How selective are you when it comes to agreeing to work with a client?
I’m very selective. It has to come to me from somebody. I just don’t take random people. So, some other representative says, “This person is moving on from their lawyer and they want other meetings,” and I work with that person. Or it’s another client that says, “I was with so and so, and they want to meet you.” It has to come from some place, and I must have a connection. I have to really believe in it, which is also a tough thing. And frankly, I’m a business, and I’ve been doing it for a minute, so there has to be some money there. It’s very hard for us to take on new, developing things, unless I really, really believe in it.
What do you see as the biggest threat to the music business?
Terrible laws that do not protect music creators, such as the Safe Harbor provisions of the Digital Millennium Copyright Act or all the government regulations that negatively affect how songwriters and other music creators control and are paid for their work. Further examples are the ASCAP and BMI Consent Decrees which govern how songwriters are paid and the lack of a performance right in the sound recording for terrestrial radio even though the United States represents 33% of the global music industry worldwide. These laws and laws like these threaten the very existence of some our nations’ most treasured professions, including professional songwriters, producers and recording artists.
What’s the most overrated trend — or biggest bubble — in the industry right now?
Honestly, I can’t think of one right now! That does [say something]. It says that we’re over a lot of the hump. The dot-com was once a trending thing, and then it turned out to be a disaster when Napster ate our lunch.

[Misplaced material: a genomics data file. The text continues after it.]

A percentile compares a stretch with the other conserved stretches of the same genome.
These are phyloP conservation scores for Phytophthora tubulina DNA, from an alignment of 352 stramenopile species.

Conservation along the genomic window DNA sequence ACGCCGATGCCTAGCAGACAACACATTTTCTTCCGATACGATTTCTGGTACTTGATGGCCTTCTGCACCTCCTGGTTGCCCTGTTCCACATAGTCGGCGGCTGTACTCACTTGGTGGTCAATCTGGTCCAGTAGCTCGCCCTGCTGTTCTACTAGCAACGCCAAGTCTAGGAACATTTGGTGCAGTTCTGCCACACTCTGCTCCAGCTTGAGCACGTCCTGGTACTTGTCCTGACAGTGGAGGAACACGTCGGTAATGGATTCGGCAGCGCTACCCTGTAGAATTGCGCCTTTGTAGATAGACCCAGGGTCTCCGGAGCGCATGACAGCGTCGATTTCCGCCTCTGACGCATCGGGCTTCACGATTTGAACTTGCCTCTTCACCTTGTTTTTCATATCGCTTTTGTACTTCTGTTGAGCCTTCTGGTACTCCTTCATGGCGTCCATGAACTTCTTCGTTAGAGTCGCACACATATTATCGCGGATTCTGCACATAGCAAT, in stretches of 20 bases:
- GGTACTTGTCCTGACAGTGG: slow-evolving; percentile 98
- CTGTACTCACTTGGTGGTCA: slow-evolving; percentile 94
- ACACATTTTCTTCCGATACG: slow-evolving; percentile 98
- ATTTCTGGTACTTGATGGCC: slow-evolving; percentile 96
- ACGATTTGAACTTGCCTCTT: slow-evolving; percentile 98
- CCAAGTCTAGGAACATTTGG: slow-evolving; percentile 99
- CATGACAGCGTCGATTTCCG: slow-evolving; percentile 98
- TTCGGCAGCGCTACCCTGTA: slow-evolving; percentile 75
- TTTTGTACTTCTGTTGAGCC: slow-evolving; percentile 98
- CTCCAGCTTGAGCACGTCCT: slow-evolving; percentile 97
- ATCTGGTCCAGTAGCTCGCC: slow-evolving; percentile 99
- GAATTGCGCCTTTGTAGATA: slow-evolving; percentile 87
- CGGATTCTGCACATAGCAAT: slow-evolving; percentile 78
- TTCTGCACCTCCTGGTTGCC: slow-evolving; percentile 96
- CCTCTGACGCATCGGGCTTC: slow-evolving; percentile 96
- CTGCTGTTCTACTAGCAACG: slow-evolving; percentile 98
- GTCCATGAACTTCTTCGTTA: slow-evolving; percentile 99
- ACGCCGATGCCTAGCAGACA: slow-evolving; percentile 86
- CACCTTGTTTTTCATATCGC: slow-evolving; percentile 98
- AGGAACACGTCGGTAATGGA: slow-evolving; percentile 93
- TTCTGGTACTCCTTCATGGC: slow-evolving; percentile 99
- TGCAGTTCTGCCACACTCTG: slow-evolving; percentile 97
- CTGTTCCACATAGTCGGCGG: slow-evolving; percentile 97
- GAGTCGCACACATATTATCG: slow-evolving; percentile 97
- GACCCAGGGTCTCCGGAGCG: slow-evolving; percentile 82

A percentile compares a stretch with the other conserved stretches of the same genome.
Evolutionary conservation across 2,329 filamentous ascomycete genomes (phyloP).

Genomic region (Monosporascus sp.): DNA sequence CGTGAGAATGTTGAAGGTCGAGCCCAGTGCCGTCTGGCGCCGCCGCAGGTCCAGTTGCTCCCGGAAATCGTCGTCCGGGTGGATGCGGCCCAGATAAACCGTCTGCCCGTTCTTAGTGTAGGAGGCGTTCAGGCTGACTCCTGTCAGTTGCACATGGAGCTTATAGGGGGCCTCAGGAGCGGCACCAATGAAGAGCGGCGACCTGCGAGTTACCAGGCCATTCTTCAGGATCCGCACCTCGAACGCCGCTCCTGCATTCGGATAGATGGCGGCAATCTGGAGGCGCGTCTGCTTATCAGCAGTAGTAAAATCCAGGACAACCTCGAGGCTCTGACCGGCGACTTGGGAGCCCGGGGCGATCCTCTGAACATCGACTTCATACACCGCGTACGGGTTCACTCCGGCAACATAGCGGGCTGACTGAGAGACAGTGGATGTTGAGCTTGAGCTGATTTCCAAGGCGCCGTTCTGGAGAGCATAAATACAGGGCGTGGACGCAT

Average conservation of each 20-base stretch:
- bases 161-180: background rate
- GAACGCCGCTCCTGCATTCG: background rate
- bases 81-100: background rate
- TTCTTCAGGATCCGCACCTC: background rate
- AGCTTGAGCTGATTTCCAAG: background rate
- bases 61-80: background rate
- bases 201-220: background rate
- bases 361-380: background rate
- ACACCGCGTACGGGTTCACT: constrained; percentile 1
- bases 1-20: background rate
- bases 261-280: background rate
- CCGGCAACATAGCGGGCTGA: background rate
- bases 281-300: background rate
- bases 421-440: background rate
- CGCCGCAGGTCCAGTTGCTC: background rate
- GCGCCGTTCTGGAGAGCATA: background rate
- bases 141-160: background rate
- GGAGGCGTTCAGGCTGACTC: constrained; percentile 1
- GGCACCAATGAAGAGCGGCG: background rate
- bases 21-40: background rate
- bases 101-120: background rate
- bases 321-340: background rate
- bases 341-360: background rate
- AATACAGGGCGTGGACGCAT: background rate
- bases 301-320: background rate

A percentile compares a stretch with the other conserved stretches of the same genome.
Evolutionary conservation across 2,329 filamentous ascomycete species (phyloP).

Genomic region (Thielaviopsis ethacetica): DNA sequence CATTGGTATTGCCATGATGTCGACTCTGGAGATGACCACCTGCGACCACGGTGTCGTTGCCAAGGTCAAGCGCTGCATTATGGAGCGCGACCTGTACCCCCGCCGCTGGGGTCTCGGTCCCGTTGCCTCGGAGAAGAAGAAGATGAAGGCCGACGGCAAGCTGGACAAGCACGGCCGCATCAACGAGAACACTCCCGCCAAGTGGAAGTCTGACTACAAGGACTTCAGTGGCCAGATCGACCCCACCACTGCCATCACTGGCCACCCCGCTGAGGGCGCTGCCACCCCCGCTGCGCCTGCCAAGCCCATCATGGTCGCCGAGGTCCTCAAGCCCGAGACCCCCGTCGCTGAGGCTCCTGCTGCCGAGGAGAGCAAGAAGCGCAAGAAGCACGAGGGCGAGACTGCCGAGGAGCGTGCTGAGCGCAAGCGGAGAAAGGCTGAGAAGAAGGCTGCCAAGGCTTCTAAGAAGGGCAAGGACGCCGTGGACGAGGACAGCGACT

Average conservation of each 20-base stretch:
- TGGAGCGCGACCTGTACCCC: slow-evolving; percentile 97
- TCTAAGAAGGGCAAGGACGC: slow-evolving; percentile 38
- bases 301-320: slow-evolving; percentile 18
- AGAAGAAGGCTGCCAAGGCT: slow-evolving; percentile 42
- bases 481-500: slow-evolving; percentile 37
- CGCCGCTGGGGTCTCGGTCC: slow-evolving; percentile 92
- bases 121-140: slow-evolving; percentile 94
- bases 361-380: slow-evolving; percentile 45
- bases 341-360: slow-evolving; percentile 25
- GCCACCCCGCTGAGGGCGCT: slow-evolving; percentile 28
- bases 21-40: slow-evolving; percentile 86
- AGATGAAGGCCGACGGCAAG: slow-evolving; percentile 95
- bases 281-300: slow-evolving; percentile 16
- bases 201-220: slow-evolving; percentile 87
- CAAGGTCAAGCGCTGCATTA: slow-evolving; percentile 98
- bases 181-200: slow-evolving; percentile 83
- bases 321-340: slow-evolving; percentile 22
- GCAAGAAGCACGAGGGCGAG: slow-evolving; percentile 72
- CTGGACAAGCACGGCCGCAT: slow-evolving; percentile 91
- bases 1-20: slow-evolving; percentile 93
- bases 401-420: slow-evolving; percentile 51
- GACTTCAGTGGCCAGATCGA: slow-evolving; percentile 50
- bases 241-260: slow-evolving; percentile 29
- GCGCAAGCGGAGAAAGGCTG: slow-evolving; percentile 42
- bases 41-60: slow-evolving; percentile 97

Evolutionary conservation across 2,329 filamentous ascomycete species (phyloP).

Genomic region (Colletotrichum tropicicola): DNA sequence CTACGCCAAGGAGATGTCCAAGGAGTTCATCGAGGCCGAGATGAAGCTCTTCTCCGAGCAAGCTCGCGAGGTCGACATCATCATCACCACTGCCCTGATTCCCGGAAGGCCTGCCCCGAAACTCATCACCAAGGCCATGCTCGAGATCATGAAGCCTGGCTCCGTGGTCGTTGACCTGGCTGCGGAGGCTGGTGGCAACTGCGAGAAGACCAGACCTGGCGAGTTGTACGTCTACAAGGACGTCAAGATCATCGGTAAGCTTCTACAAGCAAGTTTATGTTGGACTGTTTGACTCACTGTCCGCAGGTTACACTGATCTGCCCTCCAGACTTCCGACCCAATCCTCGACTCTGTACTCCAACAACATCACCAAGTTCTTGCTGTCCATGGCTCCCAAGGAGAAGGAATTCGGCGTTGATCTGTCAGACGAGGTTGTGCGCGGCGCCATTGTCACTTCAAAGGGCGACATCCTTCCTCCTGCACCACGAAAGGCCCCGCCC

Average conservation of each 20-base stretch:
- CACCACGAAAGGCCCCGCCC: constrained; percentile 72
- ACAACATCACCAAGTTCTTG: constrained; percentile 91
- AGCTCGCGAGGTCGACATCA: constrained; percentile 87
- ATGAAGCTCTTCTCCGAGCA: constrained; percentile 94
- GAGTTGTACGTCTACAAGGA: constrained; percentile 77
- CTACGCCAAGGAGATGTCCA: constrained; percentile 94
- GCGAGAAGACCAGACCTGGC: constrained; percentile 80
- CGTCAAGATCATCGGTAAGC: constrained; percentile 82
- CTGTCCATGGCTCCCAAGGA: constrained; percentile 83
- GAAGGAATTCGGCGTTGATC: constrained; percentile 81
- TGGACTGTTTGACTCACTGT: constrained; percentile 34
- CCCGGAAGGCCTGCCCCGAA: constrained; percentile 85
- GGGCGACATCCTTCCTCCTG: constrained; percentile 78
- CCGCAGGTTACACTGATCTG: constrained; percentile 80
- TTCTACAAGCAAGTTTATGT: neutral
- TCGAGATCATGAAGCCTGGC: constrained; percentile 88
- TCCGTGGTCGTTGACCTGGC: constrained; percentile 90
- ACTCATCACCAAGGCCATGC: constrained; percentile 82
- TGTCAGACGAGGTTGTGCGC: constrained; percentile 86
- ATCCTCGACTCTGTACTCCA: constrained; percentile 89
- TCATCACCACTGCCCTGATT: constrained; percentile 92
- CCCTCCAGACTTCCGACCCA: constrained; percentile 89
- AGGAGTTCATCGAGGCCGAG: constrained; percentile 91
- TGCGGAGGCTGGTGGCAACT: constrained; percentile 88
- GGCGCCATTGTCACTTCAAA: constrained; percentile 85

There is a good trend, though, and I hope it doesn’t go away. Companies are really making a proactive effort to have diversity. That’s a new trend with women and making a proactive effort to find women. Before, people just hired the most competent person in front of them, and nine times out of 10, that’s a man – a white man. Even when I’m looking for lawyers, the first 15 referrals are always these men. I have to really look and hold out if I’m going to hire someone of diversity.
“The amount of times that I’ve been gaslighted at work… I mean, that’s just the reality. I’d usually be the only woman, the only female lawyer, in the room, and if I was upset about something, someone would say, ‘Why are you getting emotional about this issue?'”
During your rise, did you find yourself fighting against a lot of dismissal based on your gender?
Yes, yes! Oh my god, yes! The amount of times that I’ve been gaslighted at work… I mean, that’s just the reality. I’d usually be the only woman, the only female lawyer, in the room, and if I was upset about something, someone would say, “Why are you so upset about this?” They would never say that to a man. Or, “Why are you getting emotional about this issue?” Once I educated myself on what gaslighting is, I started calling people out on it, which became really comical, actually. And it became somewhat of an industry lore.